However, at one point the trailer clearly shows marked St. Pete Beach patrol cars, used to transport the arrested students to jail (which is actually Gulfport's detention facility). St. Pete Beach disbanded its police force in January, turning over enforcement to the Pinellas County Sheriff's Office.

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Gulfport police Chief Rob Vincent hosted four days of filming at his holding facility, which was unoccupied since the Sheriff's Office now handles such matters. Vincent refused to allow Korine to identify the location as Gulfport, use his patrol cars or put his employees on screen.

"They seemed to want to portray Gulfport as kind of a shady neighbor to the beach cities, and that's absolutely not the case," Vincent said. "We've worked very hard to make Gulfport kind of a destination here. I wasn't going to support anything that challenged that.

"I think the way it's going to be portrayed in the movie is that the entire (setting) is St. Pete Beach. They party in St. Pete Beach, they commit their crimes in St. Pete Beach (although Treasure Island is also used in those scenes) and then they are arrested in supposedly St. Pete Beach but in fact it's Gulfport."

Even if viewers don't recognize Gulfport's jail or glimpses of landmarks like St. Pete Beach's Corey Avenue and Treasure Island's John's Pass, the film's general setting will be identifiable: In photos taken on the set, Franco's character sports a Florida map tattoo adorned with the 727 area code and a star marking Tampa Bay.

Could tourists be attracted to or repelled from Pinellas beaches after the wanton criminal behavior displayed in Spring Breakers? D.T. Minich, CEO of Visit St. Pete/Clearwater, the local tourism board, doesn't think so.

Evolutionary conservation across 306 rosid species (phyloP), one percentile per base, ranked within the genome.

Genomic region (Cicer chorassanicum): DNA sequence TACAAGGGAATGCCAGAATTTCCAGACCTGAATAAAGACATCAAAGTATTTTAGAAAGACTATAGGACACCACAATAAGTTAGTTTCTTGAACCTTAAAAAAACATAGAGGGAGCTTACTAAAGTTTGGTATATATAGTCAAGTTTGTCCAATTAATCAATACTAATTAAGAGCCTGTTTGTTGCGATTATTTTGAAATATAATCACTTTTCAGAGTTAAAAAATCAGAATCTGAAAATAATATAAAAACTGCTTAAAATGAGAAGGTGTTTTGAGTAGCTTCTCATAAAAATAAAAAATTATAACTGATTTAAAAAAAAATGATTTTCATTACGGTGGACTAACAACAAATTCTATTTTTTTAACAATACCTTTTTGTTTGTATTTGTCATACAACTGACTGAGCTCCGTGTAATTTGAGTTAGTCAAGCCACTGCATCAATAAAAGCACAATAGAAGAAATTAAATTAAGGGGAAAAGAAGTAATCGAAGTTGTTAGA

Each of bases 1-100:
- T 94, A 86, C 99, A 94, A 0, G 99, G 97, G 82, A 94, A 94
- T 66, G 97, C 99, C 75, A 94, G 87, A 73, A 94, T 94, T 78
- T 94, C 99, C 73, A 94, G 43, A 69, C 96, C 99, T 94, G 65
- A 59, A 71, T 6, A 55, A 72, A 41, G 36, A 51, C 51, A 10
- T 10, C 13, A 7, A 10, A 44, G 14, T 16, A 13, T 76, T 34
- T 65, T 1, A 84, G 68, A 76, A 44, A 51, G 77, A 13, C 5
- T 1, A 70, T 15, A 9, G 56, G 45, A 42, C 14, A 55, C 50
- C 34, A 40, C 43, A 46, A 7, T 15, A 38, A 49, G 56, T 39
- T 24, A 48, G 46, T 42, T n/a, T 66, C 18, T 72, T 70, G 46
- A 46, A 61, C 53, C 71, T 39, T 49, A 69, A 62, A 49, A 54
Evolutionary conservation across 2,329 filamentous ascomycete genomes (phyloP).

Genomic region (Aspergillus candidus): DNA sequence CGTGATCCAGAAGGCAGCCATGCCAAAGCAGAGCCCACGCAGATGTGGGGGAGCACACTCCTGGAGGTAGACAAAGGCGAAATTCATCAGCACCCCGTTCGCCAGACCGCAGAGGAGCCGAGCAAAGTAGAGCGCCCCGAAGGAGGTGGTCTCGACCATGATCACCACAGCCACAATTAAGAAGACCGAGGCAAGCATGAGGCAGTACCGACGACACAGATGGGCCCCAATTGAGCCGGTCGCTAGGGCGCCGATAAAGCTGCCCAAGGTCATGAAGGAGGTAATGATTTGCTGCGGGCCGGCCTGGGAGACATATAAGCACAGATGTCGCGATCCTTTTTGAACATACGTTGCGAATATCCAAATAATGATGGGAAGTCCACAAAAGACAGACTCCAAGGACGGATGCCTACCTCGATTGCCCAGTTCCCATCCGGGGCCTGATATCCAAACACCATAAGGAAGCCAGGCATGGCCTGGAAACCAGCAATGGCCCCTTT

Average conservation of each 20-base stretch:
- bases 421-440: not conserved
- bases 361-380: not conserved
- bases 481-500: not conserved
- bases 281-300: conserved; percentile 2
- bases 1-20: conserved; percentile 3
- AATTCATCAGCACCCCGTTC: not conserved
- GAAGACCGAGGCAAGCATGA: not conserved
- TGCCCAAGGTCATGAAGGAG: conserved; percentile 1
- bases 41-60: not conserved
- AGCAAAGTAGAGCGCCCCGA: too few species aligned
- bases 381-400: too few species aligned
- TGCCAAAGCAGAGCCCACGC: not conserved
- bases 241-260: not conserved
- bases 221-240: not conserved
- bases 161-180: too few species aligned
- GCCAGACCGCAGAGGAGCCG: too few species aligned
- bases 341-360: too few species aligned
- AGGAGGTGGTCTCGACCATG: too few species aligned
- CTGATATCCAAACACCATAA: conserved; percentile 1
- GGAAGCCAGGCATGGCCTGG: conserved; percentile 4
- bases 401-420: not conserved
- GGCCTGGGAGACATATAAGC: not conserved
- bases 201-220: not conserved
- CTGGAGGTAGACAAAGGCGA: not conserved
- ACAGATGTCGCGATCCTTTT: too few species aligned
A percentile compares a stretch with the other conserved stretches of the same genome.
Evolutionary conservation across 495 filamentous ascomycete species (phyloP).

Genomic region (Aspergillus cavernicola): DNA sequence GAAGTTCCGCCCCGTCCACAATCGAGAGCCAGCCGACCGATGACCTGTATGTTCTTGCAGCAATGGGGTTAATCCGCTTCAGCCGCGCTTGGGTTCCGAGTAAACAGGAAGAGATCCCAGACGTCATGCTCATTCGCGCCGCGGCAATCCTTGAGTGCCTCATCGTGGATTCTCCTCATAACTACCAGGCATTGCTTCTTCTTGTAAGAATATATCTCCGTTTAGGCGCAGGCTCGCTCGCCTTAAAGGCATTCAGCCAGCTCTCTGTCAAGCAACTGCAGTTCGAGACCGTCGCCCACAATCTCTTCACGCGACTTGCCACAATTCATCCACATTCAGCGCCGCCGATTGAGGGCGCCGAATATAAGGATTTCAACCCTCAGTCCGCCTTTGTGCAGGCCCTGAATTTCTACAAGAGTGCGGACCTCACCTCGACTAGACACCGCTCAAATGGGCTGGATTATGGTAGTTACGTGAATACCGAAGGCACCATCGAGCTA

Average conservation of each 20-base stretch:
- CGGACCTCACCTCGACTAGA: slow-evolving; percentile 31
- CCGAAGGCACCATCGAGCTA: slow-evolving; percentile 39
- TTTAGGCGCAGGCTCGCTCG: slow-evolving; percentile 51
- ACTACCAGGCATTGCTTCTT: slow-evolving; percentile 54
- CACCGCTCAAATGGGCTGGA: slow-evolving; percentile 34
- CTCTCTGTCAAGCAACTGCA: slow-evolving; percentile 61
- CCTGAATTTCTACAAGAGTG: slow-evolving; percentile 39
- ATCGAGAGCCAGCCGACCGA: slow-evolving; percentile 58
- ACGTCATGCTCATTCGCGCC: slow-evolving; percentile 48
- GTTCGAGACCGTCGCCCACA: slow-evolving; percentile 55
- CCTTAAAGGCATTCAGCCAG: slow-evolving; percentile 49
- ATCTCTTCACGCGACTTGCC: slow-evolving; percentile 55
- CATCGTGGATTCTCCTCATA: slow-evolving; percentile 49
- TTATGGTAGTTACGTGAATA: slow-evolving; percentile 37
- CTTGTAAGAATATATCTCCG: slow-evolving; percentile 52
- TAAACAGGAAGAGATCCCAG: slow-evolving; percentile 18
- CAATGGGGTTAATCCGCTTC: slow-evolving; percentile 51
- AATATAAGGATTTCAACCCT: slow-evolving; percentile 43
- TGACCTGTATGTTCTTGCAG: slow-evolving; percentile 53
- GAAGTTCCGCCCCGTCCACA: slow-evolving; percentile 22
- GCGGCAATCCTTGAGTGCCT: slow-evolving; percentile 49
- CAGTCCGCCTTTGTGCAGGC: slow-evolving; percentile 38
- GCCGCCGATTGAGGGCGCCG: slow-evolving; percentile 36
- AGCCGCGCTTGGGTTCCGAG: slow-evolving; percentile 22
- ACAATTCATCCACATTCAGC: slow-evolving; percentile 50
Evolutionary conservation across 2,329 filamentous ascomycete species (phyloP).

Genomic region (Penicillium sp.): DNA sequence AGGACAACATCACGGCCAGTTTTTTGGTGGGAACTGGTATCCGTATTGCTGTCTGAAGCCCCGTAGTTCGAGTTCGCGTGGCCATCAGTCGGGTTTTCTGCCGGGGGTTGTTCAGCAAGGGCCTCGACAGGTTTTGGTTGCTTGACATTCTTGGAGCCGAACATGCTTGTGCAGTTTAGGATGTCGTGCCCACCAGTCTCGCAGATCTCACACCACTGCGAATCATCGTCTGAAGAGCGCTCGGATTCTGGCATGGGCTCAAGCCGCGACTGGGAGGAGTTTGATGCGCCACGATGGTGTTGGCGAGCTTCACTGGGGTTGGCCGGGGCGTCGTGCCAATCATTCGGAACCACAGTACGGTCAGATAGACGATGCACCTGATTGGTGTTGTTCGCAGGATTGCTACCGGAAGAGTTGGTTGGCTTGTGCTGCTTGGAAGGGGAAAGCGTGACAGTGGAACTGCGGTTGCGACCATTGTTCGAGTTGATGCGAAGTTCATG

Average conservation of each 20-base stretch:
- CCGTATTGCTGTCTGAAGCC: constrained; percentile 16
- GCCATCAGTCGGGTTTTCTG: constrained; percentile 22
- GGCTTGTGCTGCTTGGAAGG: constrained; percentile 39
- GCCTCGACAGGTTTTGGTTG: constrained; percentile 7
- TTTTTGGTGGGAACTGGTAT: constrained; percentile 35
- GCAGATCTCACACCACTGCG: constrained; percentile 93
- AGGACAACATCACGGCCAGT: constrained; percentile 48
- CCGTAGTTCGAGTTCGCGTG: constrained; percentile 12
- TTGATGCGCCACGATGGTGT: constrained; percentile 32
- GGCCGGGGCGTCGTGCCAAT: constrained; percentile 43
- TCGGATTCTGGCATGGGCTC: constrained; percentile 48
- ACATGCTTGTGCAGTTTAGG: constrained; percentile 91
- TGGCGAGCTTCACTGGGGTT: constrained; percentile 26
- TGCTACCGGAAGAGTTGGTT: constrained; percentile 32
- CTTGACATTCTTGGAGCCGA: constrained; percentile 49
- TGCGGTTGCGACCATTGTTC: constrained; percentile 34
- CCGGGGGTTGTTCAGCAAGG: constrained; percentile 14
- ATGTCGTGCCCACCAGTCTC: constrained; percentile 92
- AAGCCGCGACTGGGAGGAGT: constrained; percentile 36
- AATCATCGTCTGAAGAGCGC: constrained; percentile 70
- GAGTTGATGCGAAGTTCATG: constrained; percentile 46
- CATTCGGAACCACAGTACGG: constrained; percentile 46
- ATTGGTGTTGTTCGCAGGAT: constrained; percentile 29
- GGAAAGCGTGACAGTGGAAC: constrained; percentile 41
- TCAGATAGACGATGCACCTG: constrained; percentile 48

"All in all, this movie is not going to be a signature movie affiliated with our destination," Minich said from Berlin, where he is attending a trade show.

"People who know us know we're a family beach destination," he said. "This is just a fictional characterization of a spring break gone wild or whatever. People who know us are not going to put this movie in context with our destination."

None of the law enforcement officers interviewed was concerned that Spring Breakers might encourage rowdier behavior than usual among Pinellas beach visitors.

"(The movie) doesn't depict reality, obviously," Vincent said. "I think most people will get that whether they're from here or St. Louis or wherever. Spring break, generally speaking, is college students, and I don't think they're going to want to go on vacation so they can join organized crime."

Casey agreed that real-life spring breakers generally have less dangerous stunts in mind.

"Yeah, the kids come down and, yeah, they drink and, yeah, they do stupid things," he said. "But they're not shooting people, they're not involved with drug dealers. Typically, if they end up in jail it's for some dumb thing they did during the night and they'll get out the next day."

Steve Persall can be reached at or (727) 893-8365.